Thursday, October 26, 2017

Honor Beatings in Portugal

A man beat his wife, allegedly after she had an affair. He was not sentenced to any prison time. Now, a Portuguese court has upheld that decision because the woman's affair "dishonored" her husband. The court cited the Bible as justification for its lenient sentence, noting that under biblical law adultery was punishable by death (so what's a little beating?).
"Now, the adultery of the woman is a very serious attack on the honor and dignity of the man," the ruling, signed by Judge Joaquim Neto de Moura, said. "It was the disloyalty and the sexual immorality of the plaintiff that made (the defendant) fall into a profound depression, and it was in this depressive state and clouded by the revolt that carried out the act of aggression, as was well considered in the judgment under appeal."
"This case is far from having the seriousness that, generally, is presented in cases of mistreatment in the context of domestic violence," the ruling says. "On the other hand, the conduct of the defendant took place in a context of adultery practiced by the plaintiff."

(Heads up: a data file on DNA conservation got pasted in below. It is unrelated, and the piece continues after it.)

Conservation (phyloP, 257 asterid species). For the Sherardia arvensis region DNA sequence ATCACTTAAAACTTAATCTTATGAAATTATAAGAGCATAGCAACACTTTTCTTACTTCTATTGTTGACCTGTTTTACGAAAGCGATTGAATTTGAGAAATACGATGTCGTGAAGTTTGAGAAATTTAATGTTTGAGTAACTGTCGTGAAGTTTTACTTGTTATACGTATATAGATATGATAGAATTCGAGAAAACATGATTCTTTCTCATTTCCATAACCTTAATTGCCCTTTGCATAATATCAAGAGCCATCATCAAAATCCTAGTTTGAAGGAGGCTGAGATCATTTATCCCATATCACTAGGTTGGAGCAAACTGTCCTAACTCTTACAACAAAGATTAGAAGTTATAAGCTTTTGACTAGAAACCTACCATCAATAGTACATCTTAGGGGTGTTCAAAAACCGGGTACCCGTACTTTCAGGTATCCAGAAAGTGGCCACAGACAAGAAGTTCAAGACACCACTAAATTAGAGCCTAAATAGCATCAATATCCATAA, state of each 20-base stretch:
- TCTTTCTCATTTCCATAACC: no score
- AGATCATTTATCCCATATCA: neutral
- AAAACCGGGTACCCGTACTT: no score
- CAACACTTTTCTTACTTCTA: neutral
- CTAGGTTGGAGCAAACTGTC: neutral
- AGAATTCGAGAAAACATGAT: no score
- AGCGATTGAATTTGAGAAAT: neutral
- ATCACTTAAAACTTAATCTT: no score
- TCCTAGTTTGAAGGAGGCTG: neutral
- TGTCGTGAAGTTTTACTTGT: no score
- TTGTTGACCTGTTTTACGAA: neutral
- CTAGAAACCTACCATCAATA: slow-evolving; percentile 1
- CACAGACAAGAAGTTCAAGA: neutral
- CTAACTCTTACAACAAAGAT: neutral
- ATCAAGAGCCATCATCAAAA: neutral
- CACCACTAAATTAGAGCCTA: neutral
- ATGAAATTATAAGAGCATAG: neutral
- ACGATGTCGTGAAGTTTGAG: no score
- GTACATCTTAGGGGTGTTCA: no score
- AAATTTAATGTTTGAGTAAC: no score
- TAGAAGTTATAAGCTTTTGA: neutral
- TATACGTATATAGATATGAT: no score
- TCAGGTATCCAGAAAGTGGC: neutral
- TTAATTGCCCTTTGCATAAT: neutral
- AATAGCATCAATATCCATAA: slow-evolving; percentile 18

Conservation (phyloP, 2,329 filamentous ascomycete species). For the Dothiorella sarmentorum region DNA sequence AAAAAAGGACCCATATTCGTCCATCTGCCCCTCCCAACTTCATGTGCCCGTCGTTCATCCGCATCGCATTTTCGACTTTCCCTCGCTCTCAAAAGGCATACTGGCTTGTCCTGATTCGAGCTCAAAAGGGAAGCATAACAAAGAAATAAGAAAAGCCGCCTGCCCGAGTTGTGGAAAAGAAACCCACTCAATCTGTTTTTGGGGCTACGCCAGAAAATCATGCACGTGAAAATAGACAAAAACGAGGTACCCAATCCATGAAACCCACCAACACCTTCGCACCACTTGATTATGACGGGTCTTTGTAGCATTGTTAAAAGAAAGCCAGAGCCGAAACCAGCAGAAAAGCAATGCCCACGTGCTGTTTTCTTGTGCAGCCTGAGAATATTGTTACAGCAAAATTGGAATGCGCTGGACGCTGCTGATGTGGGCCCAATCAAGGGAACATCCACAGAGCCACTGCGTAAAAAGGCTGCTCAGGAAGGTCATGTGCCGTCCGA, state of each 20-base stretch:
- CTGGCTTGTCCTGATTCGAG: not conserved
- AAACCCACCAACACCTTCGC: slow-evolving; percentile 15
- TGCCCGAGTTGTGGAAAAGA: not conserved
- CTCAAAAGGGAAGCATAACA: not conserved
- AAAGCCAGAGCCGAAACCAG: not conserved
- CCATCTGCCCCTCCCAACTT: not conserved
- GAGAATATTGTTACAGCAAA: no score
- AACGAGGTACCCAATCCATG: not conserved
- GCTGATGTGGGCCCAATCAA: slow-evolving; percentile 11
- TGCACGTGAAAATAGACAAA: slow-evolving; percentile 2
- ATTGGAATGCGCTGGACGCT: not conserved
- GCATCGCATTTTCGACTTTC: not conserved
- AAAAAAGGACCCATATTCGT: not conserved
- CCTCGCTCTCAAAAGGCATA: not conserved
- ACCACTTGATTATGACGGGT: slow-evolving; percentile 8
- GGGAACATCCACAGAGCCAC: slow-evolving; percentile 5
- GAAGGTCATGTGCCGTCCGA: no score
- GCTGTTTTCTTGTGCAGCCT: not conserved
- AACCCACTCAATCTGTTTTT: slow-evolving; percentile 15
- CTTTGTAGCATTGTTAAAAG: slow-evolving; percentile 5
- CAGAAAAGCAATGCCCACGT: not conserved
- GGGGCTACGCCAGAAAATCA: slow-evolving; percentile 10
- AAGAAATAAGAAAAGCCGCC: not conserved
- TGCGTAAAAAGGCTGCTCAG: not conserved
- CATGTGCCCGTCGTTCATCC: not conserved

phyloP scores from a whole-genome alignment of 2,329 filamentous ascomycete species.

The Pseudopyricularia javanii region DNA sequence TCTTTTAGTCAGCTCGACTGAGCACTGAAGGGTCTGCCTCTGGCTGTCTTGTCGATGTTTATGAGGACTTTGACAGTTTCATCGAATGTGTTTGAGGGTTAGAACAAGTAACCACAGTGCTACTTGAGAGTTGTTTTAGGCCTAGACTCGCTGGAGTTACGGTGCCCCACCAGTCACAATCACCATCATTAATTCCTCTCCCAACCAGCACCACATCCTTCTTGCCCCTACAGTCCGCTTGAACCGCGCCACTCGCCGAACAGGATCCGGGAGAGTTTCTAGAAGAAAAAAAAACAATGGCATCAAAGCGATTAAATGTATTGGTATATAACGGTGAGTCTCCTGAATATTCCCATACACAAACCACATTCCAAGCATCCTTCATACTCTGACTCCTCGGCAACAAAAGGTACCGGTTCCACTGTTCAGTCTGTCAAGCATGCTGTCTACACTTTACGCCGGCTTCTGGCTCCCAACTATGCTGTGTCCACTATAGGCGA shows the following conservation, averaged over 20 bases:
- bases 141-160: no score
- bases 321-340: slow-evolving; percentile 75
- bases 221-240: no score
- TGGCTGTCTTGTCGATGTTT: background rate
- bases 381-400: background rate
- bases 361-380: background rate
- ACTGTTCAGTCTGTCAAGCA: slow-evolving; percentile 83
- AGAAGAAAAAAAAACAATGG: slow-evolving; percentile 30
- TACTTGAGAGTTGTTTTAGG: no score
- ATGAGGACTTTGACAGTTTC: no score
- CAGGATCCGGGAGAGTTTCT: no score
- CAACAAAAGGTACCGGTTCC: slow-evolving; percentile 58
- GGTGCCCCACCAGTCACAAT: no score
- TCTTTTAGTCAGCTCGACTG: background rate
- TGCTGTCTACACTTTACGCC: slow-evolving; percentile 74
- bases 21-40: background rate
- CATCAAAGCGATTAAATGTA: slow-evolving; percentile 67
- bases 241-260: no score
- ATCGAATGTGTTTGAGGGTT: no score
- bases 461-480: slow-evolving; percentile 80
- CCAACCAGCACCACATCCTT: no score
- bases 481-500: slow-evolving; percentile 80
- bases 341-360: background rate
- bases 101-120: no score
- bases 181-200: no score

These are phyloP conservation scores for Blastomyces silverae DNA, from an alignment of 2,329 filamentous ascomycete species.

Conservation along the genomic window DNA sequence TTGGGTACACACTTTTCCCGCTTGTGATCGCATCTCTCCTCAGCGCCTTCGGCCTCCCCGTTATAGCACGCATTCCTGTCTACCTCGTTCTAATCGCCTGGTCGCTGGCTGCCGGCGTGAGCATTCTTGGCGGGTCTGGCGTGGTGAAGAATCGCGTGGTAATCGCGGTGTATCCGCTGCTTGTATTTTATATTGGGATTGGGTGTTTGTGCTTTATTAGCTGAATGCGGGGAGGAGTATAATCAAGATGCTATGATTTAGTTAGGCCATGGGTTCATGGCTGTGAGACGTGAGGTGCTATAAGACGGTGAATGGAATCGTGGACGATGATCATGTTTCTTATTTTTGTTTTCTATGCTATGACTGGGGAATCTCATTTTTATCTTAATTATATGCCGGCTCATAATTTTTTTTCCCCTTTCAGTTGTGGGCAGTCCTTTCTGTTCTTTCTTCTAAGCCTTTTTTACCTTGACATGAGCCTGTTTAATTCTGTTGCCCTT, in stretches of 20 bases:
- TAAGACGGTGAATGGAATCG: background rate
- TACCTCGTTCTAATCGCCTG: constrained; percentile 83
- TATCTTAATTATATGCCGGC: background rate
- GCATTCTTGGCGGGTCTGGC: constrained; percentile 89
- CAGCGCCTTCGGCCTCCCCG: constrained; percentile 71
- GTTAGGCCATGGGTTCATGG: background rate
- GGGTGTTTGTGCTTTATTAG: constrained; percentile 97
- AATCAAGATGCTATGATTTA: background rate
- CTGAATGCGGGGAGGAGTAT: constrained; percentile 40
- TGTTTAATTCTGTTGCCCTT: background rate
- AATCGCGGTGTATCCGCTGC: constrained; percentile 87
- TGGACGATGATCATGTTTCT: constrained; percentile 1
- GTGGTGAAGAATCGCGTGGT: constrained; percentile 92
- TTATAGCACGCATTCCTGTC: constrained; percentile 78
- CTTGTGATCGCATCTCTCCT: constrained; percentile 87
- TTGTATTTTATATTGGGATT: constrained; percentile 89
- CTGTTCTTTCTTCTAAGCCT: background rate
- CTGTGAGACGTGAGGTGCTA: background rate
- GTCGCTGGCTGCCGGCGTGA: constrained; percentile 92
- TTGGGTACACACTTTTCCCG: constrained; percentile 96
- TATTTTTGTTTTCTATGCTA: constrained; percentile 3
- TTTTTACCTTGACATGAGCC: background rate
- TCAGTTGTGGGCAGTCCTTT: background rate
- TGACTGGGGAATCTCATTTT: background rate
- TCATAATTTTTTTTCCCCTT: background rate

In addition to that, the court also cited a 19th century Portuguese law which recommended only symbolic penalties if a man kills his adulterous wife.

In conclusion, because the nation is European and predominantly Christian and the religious text cited is the Bible, we'll never hear about this case again.

1 comment:

Anonymous said...

I presume you're implying that many of the people who circulate reports of misogyny in Middle Eastern countries are racist or Islamophobic. You're probably right, but the reports you cite say that the verdict has outraged people in Portugal; that Amnesty International has issued a statement about it; and that there are (forthcoming?) public protests against the verdict. Also, CNN says that the prosecutors may appeal, and I presume that the 1866 law would be contrary to EU human rights laws and therefore might be found invalid. These things aren't sufficient, obviously, but they're at least some sort of obstacle to state-sanctioned misogyny. Instead of saying "what about honour crimes in European countries" it might be more useful to point out that people who oppose misogyny will necessarily support human rights laws and judicial scrutiny of legislation. I suppose it might perversely drive some Islamophobic misogynists to support the "Sharia law" they complain about, but at least it will encourage others to direct their outrage productively.